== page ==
By Chris Lane
By Jeff Balke
By Aaron Reiss
By Angelica Leicht
By Dianna Wray
By Aaron Reiss
By Camilo Smith
By Craig Malisow
After hundreds of hours of court time spanning two marathon trials over the last year, the clock had run down to just a few more hours of redirect examination of Reyes by his attorney Mike Ramsey. Even that remaining sliver of time seemed too much for the 52-year-old defendant to stomach.
Even though the jury would eventually find Reyes guilty of bribery, conspiracy and mail fraud and co-defendant Betti Maldonado guilty of three counts of bribery and conspiracy, it was clear as he wound up his testimony that the once fearsome Patrón of the East End was already a beaten, broken man.
In late summer of '95, Reyes thought his fortunes had bottomed out and had no place to go but up. He was bankrupt, and his two-decade power base on City Council was approaching an end through term limits, when the bogus Cayman Group appeared at his office door. With its FBI-supplied cash largess, this seemed to be pure providence. In fact, it was his total undoing.
Reyes's life was just beginning a free fall into personal hell. As he wrapped up his testimony last Wednesday, Reyes's reputation was in shreds, his family shattered, his finances in ruins, a namesake son dead by suicide, and the man himself continuing only through the sheer will to survive.
Even that seemed to be failing. Reyes had grown increasingly shaky the previous day during a relatively restrained but methodical interrogation by prosecutor Mike Attanasio in federal Judge David Hittner's court. After Attanasio finished, Ramsey began plowing back over the same turf, promising to sort out his client's tangle of incriminating statements and contradictions, to demonstrate Reyes's innocence.
Ramsey continued in that vein the next morning. Shortly before noon, with the task less than half completed, his client motioned to him from the stand and got a brief private conference.
After the short break, Ramsey hurried his client's testimony to a quick conclusion. He elicited Reyes's denial that he had ever accepted or given bribes. To a final question about his current state of mind, Reyes drifted in his answer before waving what seemed a white flag.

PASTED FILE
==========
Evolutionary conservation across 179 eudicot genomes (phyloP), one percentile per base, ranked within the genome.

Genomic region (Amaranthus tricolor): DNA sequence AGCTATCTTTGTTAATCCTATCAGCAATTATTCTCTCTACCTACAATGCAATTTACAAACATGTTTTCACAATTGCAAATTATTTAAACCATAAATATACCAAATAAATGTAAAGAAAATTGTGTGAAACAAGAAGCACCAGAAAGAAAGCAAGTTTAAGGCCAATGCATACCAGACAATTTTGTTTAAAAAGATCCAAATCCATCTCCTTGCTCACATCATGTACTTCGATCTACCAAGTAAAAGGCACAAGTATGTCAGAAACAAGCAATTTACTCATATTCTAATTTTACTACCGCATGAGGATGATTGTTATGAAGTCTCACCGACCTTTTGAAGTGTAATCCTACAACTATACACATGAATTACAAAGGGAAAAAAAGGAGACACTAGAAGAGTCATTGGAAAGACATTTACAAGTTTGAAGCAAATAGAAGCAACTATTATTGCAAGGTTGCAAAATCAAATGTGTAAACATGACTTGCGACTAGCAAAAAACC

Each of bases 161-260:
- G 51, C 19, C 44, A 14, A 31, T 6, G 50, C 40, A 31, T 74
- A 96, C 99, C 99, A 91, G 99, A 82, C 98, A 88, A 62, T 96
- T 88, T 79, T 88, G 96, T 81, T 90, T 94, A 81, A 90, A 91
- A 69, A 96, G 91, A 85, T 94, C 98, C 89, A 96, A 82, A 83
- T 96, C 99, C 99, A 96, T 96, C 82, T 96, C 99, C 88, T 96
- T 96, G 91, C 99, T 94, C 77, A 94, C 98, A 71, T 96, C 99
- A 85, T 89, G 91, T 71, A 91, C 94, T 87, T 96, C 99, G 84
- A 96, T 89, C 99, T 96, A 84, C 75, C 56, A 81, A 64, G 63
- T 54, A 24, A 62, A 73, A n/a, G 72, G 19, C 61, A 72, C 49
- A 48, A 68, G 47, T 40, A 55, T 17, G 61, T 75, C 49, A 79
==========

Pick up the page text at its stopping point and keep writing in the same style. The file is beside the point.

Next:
"I spent all my life trying to make life better for people, and this whole episode has destroyed this human being," said the once dominant force in Houston Hispanic politics. He sounded very much like he was throwing himself to the mercy of the jury. "I used to be a strong man, and I can't say that anymore."
After that, Ramsey extended his own mercy. "No further questions."
The federal bribery-conspiracy investigation had six defendants at its peak. It began on the trail of Ben Reyes in August of 1995, and the convictions of Reyes and former port commissioner Maldonado gave it new life. The remaining defendants, Councilmembers John Castillo and Michael Yarbrough, and former councilman and judge John Peavy are slated to go on trial January 19. Immediately after his court victory, prosecutor Attanasio noted that two of the remaining indictees are sitting councilmembers and "we look forward more than I can say to presenting evidence against the remaining defendants to another jury."
Had the jury acquitted Reyes or failed to reach a decision, Attanasio's Justice Department supervisors would have had to think long and hard about cutting their losses from a multimillion-dollar investigation and prosecution. With the slam-dunk verdict, the onus is now on Peavy, Castillo and Yarbrough to consider plea bargain negotiations with the feds. The relative ease with which Attanasio and co-prosecutor John Scott demolished Reyes in the second trial does not bode well for Yarbrough, who was videotaped taking cash and talking trash with undercover agents.
The government accused Reyes of organizing a conspiracy to bribe City Councilmembers in the awarding of a hotel project for the convention center. Reyes also is accused of mail fraud and of accepting a $50,000 bribe from the masquerading FBI agents.
In the first trial, the sheer chutzpah of Reyes's defense seemed to throw the prosecution off stride. Ramsey crafted a "smoke and mirrors" argument that Reyes himself played the Cayman Group for fools. Every incriminating statement Reyes made to the agents, every boast of corruption, every claim of paying a bribe became an act in a charade designed to steal their money while keeping them under his control. Of course, claimed Reyes, he wasn't controlling them for his own gain, but rather the good of the Hispanic community he served. If that community just happened to be his brothers, his girlfriend, his associates and himself, well, so much the better.
Reyes even deserved to keep his ill-gotten federal cash, declared Ramsey, because he had "scammed the scammers."
When the FBI's taped conversations suited Reyes's defense, then he was simply being honest and straightforward, the Good Ben. When the verbiage was corrupt and incriminating, it became role-playing as Bad Ben. "I was making this up as I went along," Reyes testified.